The Consumers Council of Canada (“the Council”) made a decision at its March 30, 2012 board meeting to no longer have an alignment, association, relationship or lend its name to a foundation dedicated to its interests, and accordingly has revoked the use of ‘Consumers Council of Canada’ in the name of the independently governed Consumers Council of Canada Foundation (“the Foundation”).
The Foundation was created to support the aims of the Council.
The Council's board of directors took this action having decided that the Council has no current need for such a relationship.
People are finding damaging information about themselves on the Internet, and they may not know what to do about it.
A Consumers Council of Canada research project entitled “Canadian Consumers: Online Reputations, Awareness, Misuse and Repair” investigated a recently developed, somewhat “unruly” industry still seeking to establish common professional standards and service commitments, with some participants even lacking verifiable addresses for their business operations. The report also suggests ways consumers can manage their online reputations proactively and reactively.
Among the key facts the Council learned:
Internet users of all ages find that their friends, acquaintances, business associates or a complete stranger, innocently or not, may have posted something damaging about them online.
This content may be an inappropriate photograph on Facebook, a person’s own emotional rant on a blog or discussion forum, or someone’s anonymous criticism.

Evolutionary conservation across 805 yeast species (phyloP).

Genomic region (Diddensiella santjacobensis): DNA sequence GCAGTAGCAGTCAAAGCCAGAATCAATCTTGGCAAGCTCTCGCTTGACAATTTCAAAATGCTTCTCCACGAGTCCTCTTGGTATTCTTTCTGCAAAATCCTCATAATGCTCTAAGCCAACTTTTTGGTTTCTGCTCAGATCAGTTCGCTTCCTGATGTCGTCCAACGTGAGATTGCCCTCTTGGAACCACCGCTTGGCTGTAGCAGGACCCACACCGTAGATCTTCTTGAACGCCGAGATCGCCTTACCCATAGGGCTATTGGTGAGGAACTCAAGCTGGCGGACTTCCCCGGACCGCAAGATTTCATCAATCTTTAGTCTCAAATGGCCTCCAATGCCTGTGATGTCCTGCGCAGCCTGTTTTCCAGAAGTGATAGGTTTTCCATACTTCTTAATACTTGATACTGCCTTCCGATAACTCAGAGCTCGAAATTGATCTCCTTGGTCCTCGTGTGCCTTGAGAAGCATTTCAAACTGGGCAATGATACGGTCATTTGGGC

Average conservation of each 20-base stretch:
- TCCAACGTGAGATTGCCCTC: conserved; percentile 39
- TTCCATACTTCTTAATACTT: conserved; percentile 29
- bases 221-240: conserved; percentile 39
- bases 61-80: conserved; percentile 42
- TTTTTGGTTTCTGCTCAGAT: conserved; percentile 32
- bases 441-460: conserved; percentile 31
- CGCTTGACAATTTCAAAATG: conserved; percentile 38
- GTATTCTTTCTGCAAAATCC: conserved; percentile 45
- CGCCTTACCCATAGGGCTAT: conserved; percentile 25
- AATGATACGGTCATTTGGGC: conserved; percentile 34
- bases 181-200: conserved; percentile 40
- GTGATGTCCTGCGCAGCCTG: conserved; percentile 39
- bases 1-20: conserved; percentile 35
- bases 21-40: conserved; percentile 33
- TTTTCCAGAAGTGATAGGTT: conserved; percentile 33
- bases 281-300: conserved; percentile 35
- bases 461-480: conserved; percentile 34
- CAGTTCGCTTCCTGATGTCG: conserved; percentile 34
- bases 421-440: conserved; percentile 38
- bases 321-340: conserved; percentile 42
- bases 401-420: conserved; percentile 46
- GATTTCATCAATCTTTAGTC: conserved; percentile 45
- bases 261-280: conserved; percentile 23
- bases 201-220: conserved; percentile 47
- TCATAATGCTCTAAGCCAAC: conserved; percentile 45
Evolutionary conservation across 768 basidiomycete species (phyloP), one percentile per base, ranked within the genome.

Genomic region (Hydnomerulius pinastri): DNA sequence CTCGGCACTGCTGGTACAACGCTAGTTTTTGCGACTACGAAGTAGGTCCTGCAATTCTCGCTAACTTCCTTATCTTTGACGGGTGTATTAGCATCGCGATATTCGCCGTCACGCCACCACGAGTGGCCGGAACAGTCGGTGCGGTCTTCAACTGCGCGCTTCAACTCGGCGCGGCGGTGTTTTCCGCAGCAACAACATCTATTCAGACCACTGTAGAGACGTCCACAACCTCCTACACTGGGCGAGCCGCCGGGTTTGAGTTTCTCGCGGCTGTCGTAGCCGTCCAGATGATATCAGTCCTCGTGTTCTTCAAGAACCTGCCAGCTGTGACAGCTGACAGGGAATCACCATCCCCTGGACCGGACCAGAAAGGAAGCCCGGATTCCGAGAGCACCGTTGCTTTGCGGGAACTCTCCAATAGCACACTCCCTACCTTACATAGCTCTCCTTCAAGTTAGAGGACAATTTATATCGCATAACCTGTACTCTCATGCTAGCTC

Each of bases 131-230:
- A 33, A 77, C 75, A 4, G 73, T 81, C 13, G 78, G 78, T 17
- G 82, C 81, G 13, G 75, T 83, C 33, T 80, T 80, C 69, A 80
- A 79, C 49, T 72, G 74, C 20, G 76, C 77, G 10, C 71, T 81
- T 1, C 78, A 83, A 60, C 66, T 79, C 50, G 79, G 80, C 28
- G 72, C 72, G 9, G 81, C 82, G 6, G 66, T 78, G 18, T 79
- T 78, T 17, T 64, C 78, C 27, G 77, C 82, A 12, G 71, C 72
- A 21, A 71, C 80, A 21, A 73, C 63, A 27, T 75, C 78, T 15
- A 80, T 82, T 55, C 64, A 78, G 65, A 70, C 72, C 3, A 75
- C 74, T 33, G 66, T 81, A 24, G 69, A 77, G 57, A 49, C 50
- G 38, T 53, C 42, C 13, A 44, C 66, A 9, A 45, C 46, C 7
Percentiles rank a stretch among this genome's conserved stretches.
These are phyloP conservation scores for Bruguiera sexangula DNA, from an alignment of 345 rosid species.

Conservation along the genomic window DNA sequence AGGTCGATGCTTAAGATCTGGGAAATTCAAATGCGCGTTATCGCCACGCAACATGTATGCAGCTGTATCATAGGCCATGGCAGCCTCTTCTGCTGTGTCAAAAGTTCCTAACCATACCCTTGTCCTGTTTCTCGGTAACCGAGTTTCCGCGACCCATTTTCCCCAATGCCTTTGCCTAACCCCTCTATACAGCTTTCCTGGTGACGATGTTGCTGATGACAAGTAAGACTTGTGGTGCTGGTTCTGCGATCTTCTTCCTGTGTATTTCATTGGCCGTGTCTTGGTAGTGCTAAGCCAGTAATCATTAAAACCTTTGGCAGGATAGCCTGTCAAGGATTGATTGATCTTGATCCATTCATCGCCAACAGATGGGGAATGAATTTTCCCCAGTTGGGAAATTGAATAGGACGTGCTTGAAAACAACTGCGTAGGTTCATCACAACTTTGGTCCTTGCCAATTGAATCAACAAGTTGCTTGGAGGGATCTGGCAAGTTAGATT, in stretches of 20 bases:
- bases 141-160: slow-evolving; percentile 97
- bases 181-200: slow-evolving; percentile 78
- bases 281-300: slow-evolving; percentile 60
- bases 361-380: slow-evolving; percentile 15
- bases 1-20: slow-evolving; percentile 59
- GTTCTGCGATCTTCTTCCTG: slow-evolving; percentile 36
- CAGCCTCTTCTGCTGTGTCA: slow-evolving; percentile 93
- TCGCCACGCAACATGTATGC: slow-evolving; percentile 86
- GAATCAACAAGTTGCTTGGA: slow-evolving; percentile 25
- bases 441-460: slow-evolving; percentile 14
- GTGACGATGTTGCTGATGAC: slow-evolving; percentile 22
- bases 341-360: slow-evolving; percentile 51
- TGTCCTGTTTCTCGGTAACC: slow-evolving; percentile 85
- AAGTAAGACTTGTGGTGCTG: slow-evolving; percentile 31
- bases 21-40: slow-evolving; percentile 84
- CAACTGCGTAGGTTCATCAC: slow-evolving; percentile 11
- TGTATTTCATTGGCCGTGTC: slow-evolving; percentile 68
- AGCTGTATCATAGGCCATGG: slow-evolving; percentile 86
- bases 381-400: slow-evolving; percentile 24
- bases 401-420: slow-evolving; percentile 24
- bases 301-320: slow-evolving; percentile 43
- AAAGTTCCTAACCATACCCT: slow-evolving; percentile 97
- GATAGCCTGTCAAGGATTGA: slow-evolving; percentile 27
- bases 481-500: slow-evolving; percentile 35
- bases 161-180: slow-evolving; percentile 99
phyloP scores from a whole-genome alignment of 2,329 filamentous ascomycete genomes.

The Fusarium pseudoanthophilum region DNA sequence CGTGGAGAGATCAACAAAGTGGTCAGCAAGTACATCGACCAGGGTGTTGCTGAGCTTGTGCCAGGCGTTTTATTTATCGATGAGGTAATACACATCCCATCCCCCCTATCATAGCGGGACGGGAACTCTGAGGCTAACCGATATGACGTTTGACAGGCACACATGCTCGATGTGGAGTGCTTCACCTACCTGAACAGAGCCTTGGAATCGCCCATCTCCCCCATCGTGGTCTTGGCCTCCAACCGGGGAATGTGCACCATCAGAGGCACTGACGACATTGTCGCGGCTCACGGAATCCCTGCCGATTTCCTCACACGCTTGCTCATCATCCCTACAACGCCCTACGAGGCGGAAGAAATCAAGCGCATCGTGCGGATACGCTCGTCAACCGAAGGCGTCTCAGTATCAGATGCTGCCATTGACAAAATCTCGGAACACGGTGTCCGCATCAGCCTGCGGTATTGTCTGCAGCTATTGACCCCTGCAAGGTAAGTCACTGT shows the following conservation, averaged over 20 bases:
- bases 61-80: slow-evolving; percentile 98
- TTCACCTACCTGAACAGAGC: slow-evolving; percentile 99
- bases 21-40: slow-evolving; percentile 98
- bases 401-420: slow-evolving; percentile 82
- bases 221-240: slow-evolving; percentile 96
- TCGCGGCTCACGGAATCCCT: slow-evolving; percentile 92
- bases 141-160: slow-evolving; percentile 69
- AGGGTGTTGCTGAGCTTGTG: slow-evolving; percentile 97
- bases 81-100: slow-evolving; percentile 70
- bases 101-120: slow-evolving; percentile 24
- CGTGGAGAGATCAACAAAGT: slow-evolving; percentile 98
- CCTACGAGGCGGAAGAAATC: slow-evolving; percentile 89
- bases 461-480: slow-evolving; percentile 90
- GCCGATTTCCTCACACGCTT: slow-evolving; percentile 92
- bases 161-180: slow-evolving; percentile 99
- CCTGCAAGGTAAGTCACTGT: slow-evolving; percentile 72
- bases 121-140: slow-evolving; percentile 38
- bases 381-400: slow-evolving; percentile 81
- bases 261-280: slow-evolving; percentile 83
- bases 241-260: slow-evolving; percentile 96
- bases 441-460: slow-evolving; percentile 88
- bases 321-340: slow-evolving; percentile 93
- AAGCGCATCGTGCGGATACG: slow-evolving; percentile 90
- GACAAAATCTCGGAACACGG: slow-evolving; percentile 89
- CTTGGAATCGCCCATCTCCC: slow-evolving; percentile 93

Lucky consumers find this bad news or history before someone else does – especially important when that someone else is a prospective employer or customer, a colleague or their mother.
A truism has been recast: “What happens in Vegas, no longer stays in Vegas.”
Our desire to know about others, supported by search engines like Google and Bing, is leading more people to check on other people. Services such as Facebook create significant social pressure for people to expose information about themselves and others to belong.
What can consumers who end up with an online reputation problem do?
The Council’s report presents available options, including ways to avoid creating a reputation problem or deal with one caused by others.
Several important findings resulted from the Council’s research:
Reputation matters. Online reputation significantly affects one's general reputation.
A large number of people are aware of their online reputation, and the damage or the benefit it can provide, but many are not.
There are organizations that provide online reputation management repair to individuals. Their service can be invaluable, but it is best that someone seeking this help, check the service choices diligently and compare multiple providers. The online reputation management industry is relatively young and somewhat unruly.
Any information can be available about almost anyone and be potentially misused – intentionally or otherwise. Misuse typically comes from information being posted or used “out of context.” Damage from misused information on the Internet can be immediate, disproportionately severe and irreparable.